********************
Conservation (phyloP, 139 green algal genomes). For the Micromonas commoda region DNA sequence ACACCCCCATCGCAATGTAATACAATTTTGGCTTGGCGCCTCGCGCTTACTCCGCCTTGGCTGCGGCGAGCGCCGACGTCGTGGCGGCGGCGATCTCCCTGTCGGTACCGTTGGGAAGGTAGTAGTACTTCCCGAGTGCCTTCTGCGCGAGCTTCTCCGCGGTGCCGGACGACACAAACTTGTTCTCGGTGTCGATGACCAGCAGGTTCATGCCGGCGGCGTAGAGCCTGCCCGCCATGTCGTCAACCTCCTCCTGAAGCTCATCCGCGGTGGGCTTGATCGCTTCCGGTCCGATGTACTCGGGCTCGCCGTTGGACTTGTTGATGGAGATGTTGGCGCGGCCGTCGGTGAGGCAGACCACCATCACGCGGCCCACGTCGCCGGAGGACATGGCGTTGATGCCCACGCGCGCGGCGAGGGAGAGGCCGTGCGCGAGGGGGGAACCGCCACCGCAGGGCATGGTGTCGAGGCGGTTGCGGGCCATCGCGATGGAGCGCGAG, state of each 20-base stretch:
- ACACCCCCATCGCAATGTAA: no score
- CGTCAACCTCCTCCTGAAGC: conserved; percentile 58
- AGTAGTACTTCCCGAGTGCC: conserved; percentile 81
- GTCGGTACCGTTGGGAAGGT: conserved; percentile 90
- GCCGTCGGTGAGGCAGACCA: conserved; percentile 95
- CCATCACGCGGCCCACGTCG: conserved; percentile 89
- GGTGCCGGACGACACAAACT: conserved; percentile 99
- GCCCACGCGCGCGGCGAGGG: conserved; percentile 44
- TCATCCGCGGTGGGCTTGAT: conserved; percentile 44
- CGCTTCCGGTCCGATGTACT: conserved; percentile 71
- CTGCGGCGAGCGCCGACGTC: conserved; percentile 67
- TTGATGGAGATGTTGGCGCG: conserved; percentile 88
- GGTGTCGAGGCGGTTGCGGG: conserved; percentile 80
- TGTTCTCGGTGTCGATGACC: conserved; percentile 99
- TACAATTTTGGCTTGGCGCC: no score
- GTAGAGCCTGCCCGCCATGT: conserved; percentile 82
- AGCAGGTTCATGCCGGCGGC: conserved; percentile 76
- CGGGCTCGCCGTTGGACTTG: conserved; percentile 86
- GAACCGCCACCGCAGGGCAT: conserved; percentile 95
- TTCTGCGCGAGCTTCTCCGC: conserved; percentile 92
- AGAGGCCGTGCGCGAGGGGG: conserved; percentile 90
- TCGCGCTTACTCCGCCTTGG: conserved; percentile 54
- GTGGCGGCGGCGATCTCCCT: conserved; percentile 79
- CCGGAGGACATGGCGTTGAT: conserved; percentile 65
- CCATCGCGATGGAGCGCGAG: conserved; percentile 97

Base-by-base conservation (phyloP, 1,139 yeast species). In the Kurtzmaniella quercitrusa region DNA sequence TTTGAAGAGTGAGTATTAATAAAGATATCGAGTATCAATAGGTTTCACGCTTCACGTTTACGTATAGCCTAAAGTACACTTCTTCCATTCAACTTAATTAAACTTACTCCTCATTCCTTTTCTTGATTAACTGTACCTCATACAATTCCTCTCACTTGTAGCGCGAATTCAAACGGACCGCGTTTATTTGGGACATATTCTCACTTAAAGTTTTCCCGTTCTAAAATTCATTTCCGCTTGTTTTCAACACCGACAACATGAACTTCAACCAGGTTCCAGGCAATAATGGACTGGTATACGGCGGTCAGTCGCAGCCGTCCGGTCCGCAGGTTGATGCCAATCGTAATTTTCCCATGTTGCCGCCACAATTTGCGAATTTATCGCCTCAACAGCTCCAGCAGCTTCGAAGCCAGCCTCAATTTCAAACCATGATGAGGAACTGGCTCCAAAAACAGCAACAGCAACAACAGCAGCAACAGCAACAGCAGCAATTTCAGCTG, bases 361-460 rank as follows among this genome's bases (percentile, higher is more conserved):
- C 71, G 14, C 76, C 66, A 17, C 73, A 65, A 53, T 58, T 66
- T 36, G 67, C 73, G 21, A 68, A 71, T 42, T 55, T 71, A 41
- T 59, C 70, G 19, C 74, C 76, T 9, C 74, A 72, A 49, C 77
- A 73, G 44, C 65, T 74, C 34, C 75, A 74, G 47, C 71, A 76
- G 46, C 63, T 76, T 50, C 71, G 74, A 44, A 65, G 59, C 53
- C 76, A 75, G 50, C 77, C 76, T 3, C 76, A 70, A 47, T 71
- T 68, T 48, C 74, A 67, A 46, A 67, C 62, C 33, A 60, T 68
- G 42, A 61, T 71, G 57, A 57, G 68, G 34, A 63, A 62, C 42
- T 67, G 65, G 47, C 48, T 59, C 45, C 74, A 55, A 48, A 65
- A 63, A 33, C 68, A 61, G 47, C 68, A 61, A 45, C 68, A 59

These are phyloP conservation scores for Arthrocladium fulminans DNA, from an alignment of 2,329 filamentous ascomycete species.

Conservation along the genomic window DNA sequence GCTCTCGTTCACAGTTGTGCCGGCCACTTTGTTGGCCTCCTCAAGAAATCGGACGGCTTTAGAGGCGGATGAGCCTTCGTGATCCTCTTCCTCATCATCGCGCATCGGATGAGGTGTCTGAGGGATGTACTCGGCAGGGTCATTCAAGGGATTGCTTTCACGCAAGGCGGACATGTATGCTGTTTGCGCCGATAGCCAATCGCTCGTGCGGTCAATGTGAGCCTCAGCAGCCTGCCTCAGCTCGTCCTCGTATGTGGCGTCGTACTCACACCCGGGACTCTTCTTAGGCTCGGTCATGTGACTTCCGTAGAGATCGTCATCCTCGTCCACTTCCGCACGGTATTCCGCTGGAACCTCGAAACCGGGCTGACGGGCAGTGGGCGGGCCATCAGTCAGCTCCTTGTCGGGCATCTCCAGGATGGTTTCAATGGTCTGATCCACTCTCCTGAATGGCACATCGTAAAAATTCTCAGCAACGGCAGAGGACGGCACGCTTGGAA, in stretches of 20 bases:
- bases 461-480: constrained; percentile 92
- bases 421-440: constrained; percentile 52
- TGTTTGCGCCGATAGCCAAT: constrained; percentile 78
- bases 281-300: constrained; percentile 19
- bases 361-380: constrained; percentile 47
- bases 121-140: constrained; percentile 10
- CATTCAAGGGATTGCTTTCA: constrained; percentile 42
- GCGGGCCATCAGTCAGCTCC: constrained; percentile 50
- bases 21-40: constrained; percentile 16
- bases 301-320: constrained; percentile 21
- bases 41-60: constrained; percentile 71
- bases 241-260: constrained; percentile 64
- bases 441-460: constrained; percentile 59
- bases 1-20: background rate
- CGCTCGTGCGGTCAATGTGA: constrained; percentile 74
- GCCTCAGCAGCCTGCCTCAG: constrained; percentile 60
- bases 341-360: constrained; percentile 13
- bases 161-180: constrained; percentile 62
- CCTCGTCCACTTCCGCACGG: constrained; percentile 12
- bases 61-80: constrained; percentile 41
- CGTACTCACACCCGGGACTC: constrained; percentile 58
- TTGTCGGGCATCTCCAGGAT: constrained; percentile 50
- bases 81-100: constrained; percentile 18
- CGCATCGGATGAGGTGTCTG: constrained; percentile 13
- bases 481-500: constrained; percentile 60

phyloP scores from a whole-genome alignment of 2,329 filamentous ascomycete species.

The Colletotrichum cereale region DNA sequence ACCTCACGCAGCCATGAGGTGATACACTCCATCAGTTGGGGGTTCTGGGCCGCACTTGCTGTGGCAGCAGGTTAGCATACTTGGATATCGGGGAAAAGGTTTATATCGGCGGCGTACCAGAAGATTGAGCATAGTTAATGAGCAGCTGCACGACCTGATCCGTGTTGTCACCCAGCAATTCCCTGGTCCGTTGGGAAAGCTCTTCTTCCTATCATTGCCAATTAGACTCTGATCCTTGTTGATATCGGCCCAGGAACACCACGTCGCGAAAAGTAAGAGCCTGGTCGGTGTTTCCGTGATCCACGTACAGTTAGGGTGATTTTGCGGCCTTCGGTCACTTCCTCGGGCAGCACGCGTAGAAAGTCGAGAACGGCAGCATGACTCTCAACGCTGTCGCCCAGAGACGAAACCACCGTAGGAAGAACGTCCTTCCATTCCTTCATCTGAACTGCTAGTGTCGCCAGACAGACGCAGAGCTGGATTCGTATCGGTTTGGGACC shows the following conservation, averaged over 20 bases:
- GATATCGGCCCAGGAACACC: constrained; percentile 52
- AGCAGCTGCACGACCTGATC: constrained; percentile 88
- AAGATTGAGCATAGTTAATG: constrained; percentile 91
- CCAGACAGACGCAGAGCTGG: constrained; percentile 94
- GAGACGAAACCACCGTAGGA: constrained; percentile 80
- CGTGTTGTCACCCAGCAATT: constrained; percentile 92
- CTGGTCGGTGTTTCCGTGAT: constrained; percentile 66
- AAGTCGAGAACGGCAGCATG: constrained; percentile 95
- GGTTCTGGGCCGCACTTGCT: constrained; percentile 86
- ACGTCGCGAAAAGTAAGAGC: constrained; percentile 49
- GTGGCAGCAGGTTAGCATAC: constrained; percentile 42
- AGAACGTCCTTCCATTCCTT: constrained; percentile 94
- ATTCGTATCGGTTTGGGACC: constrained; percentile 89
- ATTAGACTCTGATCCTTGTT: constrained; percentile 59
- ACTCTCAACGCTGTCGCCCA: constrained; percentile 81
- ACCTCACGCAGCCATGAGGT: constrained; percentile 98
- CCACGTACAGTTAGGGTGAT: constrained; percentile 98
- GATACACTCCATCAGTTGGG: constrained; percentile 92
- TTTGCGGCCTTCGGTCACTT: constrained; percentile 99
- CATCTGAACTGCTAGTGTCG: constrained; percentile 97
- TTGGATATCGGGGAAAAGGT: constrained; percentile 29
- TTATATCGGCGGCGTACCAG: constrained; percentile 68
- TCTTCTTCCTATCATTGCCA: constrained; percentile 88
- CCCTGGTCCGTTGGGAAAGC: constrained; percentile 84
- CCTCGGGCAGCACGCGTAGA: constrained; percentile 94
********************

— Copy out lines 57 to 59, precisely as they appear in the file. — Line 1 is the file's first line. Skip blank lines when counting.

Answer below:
- bases 161-180: constrained; percentile 62
- CCTCGTCCACTTCCGCACGG: constrained; percentile 12
- bases 61-80: constrained; percentile 41